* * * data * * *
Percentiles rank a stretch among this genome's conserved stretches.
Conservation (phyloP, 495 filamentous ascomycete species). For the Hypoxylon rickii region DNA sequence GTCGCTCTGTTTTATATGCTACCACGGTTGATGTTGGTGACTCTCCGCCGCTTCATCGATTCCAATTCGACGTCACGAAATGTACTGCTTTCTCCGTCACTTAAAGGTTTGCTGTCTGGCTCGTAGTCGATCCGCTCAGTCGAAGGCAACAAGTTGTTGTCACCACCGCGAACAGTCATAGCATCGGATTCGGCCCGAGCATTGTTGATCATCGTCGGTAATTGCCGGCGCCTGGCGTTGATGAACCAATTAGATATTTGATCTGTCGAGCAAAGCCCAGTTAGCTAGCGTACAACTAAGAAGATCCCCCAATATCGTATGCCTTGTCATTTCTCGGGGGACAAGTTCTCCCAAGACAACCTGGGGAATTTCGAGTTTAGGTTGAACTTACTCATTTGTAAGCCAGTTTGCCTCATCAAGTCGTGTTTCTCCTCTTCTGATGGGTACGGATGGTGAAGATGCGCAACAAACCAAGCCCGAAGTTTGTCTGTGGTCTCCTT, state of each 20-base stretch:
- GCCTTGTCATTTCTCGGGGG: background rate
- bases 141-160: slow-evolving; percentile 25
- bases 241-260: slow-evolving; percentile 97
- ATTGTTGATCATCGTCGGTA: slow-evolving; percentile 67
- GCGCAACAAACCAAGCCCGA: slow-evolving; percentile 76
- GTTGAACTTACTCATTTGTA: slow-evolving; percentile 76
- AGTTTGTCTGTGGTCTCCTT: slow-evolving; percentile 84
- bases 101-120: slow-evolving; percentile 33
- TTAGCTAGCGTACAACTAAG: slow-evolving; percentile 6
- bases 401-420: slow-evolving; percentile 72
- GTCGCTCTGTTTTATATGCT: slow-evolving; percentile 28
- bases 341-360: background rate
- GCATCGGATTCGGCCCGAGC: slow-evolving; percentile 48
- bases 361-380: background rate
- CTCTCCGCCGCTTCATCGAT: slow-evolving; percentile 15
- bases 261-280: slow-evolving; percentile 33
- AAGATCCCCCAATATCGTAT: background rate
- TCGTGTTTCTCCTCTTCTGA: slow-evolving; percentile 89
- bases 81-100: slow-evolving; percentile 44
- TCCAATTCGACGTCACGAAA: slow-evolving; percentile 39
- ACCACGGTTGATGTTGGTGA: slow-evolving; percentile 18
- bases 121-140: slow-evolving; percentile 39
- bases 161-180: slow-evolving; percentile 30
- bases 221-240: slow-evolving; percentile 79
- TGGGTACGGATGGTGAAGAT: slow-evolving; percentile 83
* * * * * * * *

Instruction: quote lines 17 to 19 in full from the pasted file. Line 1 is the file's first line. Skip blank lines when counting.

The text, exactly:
- CTCTCCGCCGCTTCATCGAT: slow-evolving; percentile 15
- bases 261-280: slow-evolving; percentile 33
- AAGATCCCCCAATATCGTAT: background rate